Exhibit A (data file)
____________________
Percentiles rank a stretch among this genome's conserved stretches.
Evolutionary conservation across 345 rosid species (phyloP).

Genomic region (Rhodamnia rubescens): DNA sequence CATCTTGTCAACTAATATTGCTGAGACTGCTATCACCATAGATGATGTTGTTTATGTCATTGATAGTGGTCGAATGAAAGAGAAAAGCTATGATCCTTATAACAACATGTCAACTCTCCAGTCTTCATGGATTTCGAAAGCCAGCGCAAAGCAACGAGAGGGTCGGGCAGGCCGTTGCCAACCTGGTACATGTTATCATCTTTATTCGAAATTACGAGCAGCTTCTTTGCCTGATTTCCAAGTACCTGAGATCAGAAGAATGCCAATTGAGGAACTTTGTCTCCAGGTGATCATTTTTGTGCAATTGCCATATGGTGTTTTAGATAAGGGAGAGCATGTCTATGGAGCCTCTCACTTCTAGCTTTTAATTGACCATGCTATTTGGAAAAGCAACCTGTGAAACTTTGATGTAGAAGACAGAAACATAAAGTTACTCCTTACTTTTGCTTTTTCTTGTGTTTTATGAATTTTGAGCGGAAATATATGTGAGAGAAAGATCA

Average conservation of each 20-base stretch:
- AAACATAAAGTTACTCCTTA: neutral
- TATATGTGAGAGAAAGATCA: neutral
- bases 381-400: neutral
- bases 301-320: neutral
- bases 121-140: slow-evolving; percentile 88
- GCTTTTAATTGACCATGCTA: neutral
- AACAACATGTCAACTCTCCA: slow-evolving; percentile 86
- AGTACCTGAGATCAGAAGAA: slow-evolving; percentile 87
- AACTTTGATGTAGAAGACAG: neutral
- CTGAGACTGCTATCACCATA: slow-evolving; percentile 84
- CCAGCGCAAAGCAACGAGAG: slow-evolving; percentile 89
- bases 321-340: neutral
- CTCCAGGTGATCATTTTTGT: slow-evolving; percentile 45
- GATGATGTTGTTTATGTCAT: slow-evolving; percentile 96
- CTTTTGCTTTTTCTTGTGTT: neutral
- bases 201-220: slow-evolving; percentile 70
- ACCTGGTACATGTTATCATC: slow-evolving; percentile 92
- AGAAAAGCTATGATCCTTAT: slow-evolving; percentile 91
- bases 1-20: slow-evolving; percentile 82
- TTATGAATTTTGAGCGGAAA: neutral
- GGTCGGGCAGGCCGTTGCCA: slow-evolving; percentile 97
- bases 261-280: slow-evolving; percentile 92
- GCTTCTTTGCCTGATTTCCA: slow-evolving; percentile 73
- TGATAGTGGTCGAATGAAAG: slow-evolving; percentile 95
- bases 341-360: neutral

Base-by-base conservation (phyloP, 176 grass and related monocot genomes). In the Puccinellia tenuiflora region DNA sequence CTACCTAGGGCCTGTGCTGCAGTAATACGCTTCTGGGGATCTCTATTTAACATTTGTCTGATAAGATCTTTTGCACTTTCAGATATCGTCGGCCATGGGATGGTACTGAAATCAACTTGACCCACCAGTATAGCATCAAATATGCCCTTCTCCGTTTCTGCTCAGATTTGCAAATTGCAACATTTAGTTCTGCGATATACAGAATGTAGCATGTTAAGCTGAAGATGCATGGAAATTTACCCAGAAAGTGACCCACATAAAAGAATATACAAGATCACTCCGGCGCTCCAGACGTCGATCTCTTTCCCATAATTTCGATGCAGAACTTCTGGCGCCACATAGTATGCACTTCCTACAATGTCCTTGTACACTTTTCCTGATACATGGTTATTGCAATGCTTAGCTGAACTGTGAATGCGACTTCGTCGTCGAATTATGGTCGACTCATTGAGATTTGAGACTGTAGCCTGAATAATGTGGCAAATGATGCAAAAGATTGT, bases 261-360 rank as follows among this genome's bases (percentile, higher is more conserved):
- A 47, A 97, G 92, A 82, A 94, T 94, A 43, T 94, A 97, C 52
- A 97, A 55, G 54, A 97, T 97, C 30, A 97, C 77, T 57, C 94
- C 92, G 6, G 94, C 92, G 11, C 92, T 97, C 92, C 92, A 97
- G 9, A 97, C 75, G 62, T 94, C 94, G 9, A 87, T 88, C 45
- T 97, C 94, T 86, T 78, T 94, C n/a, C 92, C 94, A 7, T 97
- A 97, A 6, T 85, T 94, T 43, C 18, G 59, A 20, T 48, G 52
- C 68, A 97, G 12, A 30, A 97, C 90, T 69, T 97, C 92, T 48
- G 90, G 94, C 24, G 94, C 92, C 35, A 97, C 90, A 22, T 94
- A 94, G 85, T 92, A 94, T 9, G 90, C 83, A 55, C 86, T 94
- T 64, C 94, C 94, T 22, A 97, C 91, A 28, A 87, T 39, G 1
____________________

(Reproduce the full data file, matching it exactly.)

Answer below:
Percentiles rank a stretch among this genome's conserved stretches.
Evolutionary conservation across 345 rosid species (phyloP).

Genomic region (Rhodamnia rubescens): DNA sequence CATCTTGTCAACTAATATTGCTGAGACTGCTATCACCATAGATGATGTTGTTTATGTCATTGATAGTGGTCGAATGAAAGAGAAAAGCTATGATCCTTATAACAACATGTCAACTCTCCAGTCTTCATGGATTTCGAAAGCCAGCGCAAAGCAACGAGAGGGTCGGGCAGGCCGTTGCCAACCTGGTACATGTTATCATCTTTATTCGAAATTACGAGCAGCTTCTTTGCCTGATTTCCAAGTACCTGAGATCAGAAGAATGCCAATTGAGGAACTTTGTCTCCAGGTGATCATTTTTGTGCAATTGCCATATGGTGTTTTAGATAAGGGAGAGCATGTCTATGGAGCCTCTCACTTCTAGCTTTTAATTGACCATGCTATTTGGAAAAGCAACCTGTGAAACTTTGATGTAGAAGACAGAAACATAAAGTTACTCCTTACTTTTGCTTTTTCTTGTGTTTTATGAATTTTGAGCGGAAATATATGTGAGAGAAAGATCA

Average conservation of each 20-base stretch:
- AAACATAAAGTTACTCCTTA: neutral
- TATATGTGAGAGAAAGATCA: neutral
- bases 381-400: neutral
- bases 301-320: neutral
- bases 121-140: slow-evolving; percentile 88
- GCTTTTAATTGACCATGCTA: neutral
- AACAACATGTCAACTCTCCA: slow-evolving; percentile 86
- AGTACCTGAGATCAGAAGAA: slow-evolving; percentile 87
- AACTTTGATGTAGAAGACAG: neutral
- CTGAGACTGCTATCACCATA: slow-evolving; percentile 84
- CCAGCGCAAAGCAACGAGAG: slow-evolving; percentile 89
- bases 321-340: neutral
- CTCCAGGTGATCATTTTTGT: slow-evolving; percentile 45
- GATGATGTTGTTTATGTCAT: slow-evolving; percentile 96
- CTTTTGCTTTTTCTTGTGTT: neutral
- bases 201-220: slow-evolving; percentile 70
- ACCTGGTACATGTTATCATC: slow-evolving; percentile 92
- AGAAAAGCTATGATCCTTAT: slow-evolving; percentile 91
- bases 1-20: slow-evolving; percentile 82
- TTATGAATTTTGAGCGGAAA: neutral
- GGTCGGGCAGGCCGTTGCCA: slow-evolving; percentile 97
- bases 261-280: slow-evolving; percentile 92
- GCTTCTTTGCCTGATTTCCA: slow-evolving; percentile 73
- TGATAGTGGTCGAATGAAAG: slow-evolving; percentile 95
- bases 341-360: neutral

Base-by-base conservation (phyloP, 176 grass and related monocot genomes). In the Puccinellia tenuiflora region DNA sequence CTACCTAGGGCCTGTGCTGCAGTAATACGCTTCTGGGGATCTCTATTTAACATTTGTCTGATAAGATCTTTTGCACTTTCAGATATCGTCGGCCATGGGATGGTACTGAAATCAACTTGACCCACCAGTATAGCATCAAATATGCCCTTCTCCGTTTCTGCTCAGATTTGCAAATTGCAACATTTAGTTCTGCGATATACAGAATGTAGCATGTTAAGCTGAAGATGCATGGAAATTTACCCAGAAAGTGACCCACATAAAAGAATATACAAGATCACTCCGGCGCTCCAGACGTCGATCTCTTTCCCATAATTTCGATGCAGAACTTCTGGCGCCACATAGTATGCACTTCCTACAATGTCCTTGTACACTTTTCCTGATACATGGTTATTGCAATGCTTAGCTGAACTGTGAATGCGACTTCGTCGTCGAATTATGGTCGACTCATTGAGATTTGAGACTGTAGCCTGAATAATGTGGCAAATGATGCAAAAGATTGT, bases 261-360 rank as follows among this genome's bases (percentile, higher is more conserved):
- A 47, A 97, G 92, A 82, A 94, T 94, A 43, T 94, A 97, C 52
- A 97, A 55, G 54, A 97, T 97, C 30, A 97, C 77, T 57, C 94
- C 92, G 6, G 94, C 92, G 11, C 92, T 97, C 92, C 92, A 97
- G 9, A 97, C 75, G 62, T 94, C 94, G 9, A 87, T 88, C 45
- T 97, C 94, T 86, T 78, T 94, C n/a, C 92, C 94, A 7, T 97
- A 97, A 6, T 85, T 94, T 43, C 18, G 59, A 20, T 48, G 52
- C 68, A 97, G 12, A 30, A 97, C 90, T 69, T 97, C 92, T 48
- G 90, G 94, C 24, G 94, C 92, C 35, A 97, C 90, A 22, T 94
- A 94, G 85, T 92, A 94, T 9, G 90, C 83, A 55, C 86, T 94
- T 64, C 94, C 94, T 22, A 97, C 91, A 28, A 87, T 39, G 1